Bronze Leaf

Apioplagiostoma populi


Trembling aspen, Swedish columnar aspen, tower poplar

Distribution and Disease Cycle

Description of this image follows
Tower poplar planting infected with Bronze leaf.
Photo credit: Manitoba Agriculture, Food and Rural Initiatives

Symptoms typically appear in midsummer. Spores are dispersed from April-June when rainfall is present and temperatures are around 18ºC. Once infected, the fungus moves systemically within the leaf's vascular system, making it difficult to control.

Symptoms and Signs

Leaf margins develop yellow, orange or reddish brown discolourations, which expand to consume the entire leaf. Often veins remain green while the remaining leaf tissue becomes discoloured. Depending on the host, all leaves on a singly shoot may exhibit symptoms of the disease or symptomatic leaves may be scattered throughout the crown of the tree. Eventually, leaves develop a bronze or dark reddish-brown hue, often remaining attached to the tree, rather than abscising in fall. As the disease progresses, the fungus will infect the stem and cause dieback after several seasons of infection.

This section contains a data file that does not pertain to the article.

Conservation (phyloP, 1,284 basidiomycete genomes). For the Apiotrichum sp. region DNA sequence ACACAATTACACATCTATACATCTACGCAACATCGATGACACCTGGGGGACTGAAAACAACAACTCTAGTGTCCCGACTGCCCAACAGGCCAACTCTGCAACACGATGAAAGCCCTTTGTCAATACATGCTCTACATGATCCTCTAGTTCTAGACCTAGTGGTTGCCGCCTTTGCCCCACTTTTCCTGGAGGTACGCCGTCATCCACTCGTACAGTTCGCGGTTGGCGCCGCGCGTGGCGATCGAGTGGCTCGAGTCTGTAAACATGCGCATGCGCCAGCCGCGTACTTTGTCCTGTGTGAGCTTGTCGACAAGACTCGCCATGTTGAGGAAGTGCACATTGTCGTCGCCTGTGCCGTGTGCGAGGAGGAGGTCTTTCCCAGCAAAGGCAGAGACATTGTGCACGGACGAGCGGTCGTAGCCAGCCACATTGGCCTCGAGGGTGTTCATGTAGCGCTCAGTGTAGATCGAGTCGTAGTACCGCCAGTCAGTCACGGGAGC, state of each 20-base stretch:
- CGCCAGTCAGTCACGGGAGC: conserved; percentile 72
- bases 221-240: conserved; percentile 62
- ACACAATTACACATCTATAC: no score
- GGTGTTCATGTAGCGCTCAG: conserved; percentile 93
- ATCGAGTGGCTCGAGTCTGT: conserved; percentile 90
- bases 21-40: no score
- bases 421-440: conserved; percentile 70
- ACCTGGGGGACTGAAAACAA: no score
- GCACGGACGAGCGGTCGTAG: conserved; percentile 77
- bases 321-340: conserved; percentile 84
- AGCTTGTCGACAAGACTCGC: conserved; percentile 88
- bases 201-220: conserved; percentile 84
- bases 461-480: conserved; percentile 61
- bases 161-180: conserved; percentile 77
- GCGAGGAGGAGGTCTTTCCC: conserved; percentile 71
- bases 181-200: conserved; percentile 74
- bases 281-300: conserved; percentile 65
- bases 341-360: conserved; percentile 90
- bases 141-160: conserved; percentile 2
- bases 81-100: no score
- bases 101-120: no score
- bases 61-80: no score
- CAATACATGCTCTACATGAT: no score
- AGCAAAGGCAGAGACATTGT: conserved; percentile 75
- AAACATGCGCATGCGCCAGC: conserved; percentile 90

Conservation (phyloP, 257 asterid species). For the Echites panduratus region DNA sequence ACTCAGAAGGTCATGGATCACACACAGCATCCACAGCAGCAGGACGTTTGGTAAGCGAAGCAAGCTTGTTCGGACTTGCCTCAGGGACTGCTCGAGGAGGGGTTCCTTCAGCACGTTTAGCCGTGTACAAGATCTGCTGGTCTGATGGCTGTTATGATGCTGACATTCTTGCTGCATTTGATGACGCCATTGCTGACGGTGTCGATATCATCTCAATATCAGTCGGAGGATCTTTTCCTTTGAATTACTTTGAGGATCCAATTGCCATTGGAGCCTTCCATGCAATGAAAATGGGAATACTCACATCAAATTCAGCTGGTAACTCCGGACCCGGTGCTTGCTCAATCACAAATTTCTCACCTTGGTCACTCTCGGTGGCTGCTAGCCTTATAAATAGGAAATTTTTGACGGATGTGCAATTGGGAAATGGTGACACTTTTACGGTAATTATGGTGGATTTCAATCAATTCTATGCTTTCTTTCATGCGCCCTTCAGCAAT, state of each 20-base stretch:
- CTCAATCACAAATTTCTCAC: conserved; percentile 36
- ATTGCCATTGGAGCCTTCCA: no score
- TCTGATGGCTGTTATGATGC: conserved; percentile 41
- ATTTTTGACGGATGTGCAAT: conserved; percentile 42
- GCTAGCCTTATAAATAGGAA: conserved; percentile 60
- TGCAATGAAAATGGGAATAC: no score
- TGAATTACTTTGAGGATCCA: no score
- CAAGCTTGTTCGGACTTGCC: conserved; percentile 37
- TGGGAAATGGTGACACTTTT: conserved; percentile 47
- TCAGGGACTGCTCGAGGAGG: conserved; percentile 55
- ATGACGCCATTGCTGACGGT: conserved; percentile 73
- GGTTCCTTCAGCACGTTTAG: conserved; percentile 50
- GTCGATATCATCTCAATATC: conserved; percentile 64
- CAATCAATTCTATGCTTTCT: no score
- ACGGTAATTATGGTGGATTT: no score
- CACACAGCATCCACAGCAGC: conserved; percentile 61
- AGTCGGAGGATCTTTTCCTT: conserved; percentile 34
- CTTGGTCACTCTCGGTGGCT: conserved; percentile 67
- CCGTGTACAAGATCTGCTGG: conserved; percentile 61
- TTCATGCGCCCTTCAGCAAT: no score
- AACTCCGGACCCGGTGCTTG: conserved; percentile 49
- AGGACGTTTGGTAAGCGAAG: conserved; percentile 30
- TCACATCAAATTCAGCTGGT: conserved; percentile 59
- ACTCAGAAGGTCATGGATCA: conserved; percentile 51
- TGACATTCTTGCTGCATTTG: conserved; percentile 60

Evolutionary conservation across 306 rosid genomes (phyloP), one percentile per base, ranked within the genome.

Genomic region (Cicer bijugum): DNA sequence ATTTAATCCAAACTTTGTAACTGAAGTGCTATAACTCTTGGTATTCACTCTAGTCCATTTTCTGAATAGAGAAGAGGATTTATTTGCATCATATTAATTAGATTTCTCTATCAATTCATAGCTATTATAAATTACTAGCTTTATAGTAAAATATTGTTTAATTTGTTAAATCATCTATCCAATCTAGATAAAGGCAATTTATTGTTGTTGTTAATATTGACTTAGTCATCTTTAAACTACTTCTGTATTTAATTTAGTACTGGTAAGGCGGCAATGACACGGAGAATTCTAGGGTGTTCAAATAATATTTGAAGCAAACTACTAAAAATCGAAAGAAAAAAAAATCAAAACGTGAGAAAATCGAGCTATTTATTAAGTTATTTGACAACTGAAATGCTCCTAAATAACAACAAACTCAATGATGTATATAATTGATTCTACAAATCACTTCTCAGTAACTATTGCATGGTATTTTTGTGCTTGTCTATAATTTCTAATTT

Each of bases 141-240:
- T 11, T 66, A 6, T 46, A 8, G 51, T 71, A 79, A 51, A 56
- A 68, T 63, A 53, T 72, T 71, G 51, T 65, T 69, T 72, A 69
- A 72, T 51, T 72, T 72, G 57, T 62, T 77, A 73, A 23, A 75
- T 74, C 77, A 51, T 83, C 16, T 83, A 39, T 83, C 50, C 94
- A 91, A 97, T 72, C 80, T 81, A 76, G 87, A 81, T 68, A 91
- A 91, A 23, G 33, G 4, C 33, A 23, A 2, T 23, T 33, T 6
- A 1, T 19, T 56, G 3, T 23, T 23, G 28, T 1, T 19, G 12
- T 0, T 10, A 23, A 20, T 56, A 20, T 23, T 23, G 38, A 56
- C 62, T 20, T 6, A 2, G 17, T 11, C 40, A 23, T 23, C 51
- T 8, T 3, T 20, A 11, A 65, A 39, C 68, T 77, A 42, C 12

Description of this image follows
Reddish brown/bronze leaves among healthy leaves.
Photo credit: Manitoba Agriculture, Food and Rural Initiatives

Remove and destroy fallen leaves if possible. Prune to remove dead branches and increase air circulation; avoid dense plantings that can reduce air flow. Avoid using monocultures of susceptible species in mass plantings or shelterbelts which can accelerate disease spread.